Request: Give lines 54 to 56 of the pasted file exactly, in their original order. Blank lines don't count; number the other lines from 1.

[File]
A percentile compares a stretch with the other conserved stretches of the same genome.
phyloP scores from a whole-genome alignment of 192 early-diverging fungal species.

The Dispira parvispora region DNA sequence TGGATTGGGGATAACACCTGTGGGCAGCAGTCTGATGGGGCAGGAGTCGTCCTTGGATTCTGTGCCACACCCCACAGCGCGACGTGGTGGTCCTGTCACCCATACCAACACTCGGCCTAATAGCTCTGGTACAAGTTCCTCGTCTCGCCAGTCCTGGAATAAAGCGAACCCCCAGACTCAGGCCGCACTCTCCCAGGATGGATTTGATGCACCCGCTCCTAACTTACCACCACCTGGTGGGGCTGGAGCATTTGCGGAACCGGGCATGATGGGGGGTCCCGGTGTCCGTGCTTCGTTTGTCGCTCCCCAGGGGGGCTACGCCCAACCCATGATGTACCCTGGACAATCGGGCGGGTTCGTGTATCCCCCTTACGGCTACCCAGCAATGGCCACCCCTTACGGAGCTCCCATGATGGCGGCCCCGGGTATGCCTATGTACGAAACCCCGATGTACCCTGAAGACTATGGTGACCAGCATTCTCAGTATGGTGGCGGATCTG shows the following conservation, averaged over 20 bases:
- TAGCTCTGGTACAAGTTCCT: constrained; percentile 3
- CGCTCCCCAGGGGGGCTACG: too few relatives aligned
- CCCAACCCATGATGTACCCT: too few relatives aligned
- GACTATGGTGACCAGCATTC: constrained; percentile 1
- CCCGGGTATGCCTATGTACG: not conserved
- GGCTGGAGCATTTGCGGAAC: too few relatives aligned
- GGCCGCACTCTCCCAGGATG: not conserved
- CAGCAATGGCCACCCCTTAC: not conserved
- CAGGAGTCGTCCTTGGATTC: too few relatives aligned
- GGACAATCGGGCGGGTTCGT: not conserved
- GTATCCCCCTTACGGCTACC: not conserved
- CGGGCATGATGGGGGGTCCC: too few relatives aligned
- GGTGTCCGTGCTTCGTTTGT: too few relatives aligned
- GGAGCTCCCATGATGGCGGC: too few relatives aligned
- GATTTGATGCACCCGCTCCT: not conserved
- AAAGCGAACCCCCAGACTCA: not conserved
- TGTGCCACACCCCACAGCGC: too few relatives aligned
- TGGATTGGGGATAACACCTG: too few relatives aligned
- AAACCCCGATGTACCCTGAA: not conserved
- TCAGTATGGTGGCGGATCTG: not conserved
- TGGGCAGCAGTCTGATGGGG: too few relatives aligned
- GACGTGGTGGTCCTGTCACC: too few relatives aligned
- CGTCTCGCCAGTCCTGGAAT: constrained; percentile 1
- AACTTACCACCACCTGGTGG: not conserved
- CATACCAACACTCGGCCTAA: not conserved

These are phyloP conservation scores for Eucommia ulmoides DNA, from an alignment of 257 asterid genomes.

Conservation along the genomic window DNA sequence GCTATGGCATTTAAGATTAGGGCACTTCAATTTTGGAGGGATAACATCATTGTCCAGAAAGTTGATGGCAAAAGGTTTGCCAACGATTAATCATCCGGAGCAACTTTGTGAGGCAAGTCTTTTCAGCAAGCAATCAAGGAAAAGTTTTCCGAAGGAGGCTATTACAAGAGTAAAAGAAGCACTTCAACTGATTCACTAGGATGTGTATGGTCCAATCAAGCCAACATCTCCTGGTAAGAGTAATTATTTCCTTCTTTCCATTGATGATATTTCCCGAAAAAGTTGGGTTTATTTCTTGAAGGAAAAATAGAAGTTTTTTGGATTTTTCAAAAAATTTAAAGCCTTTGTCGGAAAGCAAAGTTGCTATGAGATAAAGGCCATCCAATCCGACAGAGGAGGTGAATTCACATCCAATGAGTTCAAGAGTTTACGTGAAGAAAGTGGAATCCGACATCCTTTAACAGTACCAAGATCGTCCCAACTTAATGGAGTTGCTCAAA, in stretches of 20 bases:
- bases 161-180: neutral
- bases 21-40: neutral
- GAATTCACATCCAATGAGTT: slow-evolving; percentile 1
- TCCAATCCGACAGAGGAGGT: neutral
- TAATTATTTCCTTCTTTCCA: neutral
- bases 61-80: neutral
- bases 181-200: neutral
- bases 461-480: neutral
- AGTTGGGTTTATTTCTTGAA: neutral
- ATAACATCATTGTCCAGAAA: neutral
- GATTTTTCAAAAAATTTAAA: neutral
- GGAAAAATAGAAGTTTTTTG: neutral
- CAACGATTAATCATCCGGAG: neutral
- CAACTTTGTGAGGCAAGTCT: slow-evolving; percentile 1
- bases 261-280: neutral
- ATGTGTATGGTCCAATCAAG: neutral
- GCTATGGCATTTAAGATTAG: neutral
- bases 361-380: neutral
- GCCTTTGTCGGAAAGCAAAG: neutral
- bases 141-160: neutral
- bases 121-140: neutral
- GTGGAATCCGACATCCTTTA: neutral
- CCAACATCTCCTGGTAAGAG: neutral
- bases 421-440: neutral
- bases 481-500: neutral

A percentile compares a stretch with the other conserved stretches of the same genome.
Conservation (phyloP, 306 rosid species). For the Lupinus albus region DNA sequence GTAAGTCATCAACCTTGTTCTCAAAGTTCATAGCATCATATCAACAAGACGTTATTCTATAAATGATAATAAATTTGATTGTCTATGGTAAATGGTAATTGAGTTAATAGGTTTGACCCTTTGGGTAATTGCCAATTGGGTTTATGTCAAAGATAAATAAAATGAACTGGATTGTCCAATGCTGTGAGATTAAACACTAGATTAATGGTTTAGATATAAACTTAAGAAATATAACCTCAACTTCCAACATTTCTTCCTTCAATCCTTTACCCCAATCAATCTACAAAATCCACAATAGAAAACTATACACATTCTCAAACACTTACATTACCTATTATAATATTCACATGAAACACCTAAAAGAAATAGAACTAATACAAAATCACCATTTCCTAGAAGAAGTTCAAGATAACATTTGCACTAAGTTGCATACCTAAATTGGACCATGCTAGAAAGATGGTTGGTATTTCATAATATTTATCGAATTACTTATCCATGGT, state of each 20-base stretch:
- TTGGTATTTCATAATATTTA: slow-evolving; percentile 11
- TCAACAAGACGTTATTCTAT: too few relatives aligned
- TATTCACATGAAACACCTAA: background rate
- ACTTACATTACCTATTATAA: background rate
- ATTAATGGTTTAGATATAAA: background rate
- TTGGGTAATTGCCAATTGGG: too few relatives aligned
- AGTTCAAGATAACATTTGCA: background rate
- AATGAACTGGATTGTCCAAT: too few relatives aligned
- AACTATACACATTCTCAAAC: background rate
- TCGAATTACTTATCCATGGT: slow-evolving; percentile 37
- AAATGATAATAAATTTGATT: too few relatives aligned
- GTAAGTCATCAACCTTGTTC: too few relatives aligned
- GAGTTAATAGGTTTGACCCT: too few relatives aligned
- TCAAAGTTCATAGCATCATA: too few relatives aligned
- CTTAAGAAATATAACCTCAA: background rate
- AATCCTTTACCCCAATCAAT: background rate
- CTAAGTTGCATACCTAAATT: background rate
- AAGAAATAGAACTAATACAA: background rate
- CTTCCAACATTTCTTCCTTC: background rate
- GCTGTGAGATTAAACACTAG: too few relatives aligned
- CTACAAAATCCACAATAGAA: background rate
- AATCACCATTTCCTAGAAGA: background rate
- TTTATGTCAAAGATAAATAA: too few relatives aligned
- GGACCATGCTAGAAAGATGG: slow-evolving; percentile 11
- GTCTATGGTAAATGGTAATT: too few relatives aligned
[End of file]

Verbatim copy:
- bases 421-440: neutral
- bases 481-500: neutral

A percentile compares a stretch with the other conserved stretches of the same genome.